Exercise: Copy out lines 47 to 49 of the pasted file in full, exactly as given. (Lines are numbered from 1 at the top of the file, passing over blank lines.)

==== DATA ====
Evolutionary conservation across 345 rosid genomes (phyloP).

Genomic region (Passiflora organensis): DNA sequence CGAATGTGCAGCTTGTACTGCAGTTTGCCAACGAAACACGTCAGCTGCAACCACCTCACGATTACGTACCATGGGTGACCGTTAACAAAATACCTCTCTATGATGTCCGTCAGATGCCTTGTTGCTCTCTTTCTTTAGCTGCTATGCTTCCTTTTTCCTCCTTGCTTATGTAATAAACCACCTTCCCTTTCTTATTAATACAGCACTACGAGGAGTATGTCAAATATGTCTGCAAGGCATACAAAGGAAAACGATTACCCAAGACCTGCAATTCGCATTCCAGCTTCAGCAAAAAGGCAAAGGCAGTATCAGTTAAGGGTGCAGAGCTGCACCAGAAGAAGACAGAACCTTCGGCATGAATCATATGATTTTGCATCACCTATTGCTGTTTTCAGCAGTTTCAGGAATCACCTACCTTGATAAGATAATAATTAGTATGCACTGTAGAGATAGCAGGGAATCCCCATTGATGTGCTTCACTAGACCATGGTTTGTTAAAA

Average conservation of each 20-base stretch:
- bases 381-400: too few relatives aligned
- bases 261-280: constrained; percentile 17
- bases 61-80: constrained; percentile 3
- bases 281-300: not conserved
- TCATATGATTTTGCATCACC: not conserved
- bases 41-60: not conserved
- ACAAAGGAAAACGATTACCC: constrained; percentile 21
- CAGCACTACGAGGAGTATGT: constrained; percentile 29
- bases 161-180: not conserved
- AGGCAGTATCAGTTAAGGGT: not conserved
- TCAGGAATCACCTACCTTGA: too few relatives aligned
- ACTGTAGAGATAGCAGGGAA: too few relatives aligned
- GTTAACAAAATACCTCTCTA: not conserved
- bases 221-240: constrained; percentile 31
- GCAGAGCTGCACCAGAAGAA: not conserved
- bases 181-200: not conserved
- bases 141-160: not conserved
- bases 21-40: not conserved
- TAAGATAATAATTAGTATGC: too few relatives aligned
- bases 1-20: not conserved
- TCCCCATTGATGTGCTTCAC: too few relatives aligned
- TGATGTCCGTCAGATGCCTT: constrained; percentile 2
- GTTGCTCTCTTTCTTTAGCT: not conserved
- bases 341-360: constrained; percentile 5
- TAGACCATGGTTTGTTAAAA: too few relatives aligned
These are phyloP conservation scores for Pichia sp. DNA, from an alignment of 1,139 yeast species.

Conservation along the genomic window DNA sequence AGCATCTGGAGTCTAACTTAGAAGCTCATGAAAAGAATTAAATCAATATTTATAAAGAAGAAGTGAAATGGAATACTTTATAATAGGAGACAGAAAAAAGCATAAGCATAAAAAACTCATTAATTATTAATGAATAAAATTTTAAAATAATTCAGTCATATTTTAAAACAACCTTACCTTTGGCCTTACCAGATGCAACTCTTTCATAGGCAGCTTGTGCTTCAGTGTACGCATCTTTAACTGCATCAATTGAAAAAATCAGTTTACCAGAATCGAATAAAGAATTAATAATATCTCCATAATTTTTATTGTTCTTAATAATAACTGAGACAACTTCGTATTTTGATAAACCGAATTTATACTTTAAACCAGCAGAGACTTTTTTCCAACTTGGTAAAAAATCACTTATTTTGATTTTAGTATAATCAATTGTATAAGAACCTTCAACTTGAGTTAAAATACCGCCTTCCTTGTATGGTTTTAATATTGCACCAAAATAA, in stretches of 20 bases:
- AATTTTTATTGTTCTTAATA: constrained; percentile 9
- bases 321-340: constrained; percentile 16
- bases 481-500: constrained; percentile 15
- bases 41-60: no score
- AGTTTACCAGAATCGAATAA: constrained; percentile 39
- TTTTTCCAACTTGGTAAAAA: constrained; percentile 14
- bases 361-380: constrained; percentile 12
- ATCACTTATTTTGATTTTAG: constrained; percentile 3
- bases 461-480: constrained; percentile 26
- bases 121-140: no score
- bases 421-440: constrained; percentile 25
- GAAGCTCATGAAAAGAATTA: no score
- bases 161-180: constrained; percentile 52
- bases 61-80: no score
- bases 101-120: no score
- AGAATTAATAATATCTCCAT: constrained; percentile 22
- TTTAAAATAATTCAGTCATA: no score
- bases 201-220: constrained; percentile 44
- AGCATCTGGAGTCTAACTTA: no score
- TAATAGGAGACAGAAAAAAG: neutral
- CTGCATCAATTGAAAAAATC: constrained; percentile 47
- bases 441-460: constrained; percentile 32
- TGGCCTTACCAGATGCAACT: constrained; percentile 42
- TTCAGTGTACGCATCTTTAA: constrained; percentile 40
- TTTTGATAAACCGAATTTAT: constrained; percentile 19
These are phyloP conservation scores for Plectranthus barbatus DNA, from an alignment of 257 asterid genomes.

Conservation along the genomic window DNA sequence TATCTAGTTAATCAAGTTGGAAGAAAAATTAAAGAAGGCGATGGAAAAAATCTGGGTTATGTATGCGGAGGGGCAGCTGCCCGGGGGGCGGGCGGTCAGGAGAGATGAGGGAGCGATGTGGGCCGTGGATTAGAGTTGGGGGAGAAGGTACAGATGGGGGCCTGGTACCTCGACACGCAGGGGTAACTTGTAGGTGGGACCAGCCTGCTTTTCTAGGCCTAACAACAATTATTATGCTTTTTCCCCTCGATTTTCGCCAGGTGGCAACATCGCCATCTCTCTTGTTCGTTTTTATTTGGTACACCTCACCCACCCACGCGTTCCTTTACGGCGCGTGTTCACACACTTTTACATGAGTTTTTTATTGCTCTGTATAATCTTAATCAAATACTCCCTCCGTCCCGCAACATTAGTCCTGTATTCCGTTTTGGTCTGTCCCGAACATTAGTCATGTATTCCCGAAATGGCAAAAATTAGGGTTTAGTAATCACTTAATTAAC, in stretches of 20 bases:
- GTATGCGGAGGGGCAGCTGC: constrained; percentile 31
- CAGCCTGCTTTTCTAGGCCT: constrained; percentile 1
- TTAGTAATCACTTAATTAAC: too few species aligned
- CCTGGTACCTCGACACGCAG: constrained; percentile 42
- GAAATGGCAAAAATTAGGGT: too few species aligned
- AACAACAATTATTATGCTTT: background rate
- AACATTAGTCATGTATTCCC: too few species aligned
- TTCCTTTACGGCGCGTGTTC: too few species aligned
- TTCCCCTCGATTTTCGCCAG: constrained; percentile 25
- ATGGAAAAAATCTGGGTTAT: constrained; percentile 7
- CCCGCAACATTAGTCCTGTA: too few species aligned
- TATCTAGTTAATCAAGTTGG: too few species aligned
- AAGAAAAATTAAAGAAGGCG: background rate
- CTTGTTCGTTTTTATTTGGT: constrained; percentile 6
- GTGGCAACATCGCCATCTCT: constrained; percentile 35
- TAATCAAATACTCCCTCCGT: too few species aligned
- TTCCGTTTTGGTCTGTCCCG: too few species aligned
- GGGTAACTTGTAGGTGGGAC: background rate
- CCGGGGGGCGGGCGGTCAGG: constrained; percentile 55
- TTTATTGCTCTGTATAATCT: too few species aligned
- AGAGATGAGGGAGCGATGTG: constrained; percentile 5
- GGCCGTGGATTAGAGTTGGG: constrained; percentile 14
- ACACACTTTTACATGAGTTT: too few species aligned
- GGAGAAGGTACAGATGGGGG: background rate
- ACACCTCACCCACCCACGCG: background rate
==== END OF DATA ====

- TTTAAAATAATTCAGTCATA: no score
- bases 201-220: constrained; percentile 44
- AGCATCTGGAGTCTAACTTA: no score